There are three statewide referenda on the ballot today in Illinois.
One asks if the Illinois minimum wage should be raised to 10 dollars an hour for adults. Another, if health insurance plans should be required to cover birth control. The final referendum is on the so-called millionaire’s tax, which would impose an additional three percent tax on income greater than a million dollars.
Illinois has hit a milestone it was not trying for.
Low-income children now outnumber middle-class students in Illinois public schools. More than a million kids qualified for free or reduced price lunch last year.
"Students are coming with more needs to schools and this is at a time when of course we’ve been having all the financial stresses in funding education." --- State schools superintendent Christopher Koch
There's one issue nobody wants to talk about when it comes to state medical marijuana laws, and that's the part where people still have to break the law.
Getting the first seeds for medical operations often involves either shopping in the underground market or crossing state lines, which is a violation of state and federal laws. The situation is known as the "immaculate conception'' or the "first seed'' problem.
Polls are coming in at a rapid pace, from polling companies like Rasmussen Reports, newspapers like the Chicago Tribune, and interest groups like the state Chamber of Commerce. They vary in the number of likely voters contacted, the wording of the questions these people were asked, and, of course, their responses.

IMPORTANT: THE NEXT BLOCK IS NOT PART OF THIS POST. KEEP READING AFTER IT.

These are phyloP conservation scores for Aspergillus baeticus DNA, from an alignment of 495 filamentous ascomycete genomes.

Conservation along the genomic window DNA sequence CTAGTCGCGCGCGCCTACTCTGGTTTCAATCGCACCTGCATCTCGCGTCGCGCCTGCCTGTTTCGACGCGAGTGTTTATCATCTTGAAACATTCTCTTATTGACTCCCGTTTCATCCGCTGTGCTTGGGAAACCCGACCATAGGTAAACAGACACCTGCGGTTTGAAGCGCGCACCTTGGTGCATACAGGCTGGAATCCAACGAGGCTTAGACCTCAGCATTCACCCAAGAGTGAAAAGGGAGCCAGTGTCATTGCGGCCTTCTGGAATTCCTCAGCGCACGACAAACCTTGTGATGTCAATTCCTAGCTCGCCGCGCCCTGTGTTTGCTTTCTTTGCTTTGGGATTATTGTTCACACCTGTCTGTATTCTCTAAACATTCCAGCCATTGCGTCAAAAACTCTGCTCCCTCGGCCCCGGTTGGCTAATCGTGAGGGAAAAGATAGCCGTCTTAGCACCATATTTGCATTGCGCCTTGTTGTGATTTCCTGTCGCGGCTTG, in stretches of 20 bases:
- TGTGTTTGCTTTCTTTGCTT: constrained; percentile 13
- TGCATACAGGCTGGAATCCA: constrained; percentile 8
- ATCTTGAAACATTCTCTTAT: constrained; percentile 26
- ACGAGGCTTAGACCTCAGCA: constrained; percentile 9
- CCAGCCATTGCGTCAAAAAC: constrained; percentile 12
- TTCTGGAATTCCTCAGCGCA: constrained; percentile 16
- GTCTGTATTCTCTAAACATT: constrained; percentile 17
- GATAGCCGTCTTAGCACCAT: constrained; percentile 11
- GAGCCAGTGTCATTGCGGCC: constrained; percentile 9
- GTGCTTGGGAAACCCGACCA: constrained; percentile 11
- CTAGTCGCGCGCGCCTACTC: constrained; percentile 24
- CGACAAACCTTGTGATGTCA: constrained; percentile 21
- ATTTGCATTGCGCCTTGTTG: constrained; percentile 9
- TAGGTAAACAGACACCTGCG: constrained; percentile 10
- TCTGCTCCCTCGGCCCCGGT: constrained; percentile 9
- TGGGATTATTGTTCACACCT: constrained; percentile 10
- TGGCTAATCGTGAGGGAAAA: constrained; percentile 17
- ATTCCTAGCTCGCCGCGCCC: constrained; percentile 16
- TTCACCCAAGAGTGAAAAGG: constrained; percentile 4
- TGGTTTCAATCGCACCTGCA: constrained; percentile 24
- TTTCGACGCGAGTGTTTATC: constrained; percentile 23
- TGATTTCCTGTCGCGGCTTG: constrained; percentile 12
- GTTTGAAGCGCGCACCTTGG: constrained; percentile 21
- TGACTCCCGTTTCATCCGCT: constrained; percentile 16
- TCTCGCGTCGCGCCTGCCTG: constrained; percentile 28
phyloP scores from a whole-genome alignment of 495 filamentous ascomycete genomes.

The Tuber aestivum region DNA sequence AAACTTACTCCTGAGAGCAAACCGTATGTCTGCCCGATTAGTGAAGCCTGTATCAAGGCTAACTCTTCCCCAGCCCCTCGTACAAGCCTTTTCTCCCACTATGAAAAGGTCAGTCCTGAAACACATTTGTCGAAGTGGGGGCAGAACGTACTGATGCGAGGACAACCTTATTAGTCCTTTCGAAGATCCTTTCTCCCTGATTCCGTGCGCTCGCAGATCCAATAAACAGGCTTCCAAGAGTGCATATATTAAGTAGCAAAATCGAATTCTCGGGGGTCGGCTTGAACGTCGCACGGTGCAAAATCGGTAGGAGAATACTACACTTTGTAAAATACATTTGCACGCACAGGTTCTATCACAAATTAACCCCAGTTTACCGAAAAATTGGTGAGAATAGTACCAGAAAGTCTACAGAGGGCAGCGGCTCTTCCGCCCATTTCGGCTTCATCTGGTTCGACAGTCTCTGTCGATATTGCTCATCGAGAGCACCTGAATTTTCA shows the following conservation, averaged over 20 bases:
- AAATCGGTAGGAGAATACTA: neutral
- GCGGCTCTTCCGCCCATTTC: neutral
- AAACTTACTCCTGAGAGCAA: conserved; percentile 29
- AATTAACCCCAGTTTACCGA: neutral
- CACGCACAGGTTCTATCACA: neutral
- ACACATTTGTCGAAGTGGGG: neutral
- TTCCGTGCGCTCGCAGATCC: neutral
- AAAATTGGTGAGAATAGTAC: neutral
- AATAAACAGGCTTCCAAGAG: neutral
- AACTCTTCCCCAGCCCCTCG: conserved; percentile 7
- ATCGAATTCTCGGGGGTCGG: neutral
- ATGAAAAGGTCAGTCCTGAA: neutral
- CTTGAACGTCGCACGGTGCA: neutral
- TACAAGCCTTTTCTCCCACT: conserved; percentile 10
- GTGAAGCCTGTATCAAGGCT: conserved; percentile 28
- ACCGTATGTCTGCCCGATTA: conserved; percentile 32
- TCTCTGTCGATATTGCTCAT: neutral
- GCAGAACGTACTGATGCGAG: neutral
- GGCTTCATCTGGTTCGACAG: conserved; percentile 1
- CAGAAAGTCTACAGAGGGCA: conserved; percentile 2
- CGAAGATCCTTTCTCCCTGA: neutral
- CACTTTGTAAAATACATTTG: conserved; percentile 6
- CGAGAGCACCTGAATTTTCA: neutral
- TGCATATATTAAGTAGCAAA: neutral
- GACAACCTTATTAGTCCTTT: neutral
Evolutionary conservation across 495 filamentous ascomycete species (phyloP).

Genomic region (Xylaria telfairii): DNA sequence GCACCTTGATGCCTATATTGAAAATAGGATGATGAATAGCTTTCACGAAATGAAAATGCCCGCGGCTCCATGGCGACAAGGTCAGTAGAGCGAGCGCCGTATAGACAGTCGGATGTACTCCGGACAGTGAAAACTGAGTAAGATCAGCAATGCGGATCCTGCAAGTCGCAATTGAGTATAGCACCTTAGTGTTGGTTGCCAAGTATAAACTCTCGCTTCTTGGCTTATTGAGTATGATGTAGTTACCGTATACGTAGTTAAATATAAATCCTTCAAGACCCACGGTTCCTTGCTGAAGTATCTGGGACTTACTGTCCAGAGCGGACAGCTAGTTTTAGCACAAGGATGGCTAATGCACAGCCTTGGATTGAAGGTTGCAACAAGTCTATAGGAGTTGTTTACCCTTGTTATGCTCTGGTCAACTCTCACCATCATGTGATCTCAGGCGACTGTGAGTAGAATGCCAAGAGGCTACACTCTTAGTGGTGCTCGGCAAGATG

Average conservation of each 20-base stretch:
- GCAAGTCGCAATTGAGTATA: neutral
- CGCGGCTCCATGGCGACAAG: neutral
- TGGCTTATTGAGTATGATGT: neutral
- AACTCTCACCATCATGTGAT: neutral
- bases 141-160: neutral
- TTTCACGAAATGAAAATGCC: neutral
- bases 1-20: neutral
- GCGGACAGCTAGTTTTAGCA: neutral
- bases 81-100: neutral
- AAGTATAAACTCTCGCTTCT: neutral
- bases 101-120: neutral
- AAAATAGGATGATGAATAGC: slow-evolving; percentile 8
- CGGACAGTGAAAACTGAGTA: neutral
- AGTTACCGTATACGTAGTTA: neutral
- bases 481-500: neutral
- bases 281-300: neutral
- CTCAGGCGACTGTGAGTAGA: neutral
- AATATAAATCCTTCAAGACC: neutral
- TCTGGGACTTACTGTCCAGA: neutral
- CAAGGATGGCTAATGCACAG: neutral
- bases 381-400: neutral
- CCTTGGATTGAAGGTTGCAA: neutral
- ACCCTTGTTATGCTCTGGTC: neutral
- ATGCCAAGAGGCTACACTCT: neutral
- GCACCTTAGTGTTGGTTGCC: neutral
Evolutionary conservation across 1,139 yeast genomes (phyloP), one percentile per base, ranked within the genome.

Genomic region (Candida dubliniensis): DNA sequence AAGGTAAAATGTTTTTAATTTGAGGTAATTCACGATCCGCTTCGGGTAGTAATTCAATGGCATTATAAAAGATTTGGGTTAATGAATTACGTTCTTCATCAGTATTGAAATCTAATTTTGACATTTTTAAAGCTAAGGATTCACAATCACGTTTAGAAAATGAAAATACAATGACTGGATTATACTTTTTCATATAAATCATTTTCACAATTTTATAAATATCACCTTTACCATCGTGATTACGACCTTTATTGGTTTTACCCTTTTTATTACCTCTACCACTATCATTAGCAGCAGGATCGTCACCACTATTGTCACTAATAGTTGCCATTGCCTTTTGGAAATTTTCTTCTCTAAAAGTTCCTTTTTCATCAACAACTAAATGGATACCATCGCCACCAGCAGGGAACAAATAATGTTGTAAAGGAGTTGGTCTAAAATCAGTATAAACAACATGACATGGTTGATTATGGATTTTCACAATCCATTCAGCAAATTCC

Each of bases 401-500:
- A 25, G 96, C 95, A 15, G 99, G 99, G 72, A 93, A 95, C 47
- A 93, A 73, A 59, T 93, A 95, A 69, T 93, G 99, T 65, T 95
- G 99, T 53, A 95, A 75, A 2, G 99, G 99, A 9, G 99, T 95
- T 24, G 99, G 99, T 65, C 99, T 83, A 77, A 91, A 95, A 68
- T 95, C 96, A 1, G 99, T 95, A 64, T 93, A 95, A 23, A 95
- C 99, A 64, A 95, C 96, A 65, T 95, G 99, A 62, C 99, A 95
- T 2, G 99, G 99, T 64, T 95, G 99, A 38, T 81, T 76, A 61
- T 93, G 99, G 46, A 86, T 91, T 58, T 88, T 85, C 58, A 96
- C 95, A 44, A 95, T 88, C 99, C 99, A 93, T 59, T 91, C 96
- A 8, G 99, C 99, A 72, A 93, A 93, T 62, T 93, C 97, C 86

But they all agree: the race for Illinois governor is going to be close. Really close.
Illinois offers a "TVDL," or temporary visitor driver's license, to undocumented immigrants and non-visa seeking residents who have lived in the state at least one year, but advocates say the wait for an appointment is often too long.
Originally published on Fri October 31, 2014 8:45 am
Immigrant rights groups say Illinois needs to improve its program for issuing drivers licenses to undocumented immigrants. The program started last December.
When Illinois created a special drivers license for people without permission to be in the country, supporters said it would make the roads safer. In order to get one, an applicant has to have auto insurance and pass a driving test.
Gov. Pat Quinn and Republican challenger Bruce Rauner are nearly tied in the polls as the November election approaches.
Libertarian's nominee, Chad Grimm, wasn't part of the first televised gubernatorial debate, hosted by public broadcasting stations and the League of Women Voters in Peoria Thursday night. The League's established rules require a candidate poll at least ten-percent; Grimm has polled at five-percent, or at times edging closer to eight.
Originally published on Wed October 8, 2014 3:25 am
It was 50 years ago last month that a new type of campaign commercial aired -- one devised to make President Lyndon Johnson's opponent look bad, rather than to extol his own virtues. "Daisy" only aired once, it was so controversial: the scene of a girl pulling petals off a flower crossed into one of an exploding bomb. That commercial changed the political landscape. Any inhibitions campaigns may have had in 1964 have long since vanished. Now, negative ads are the norm.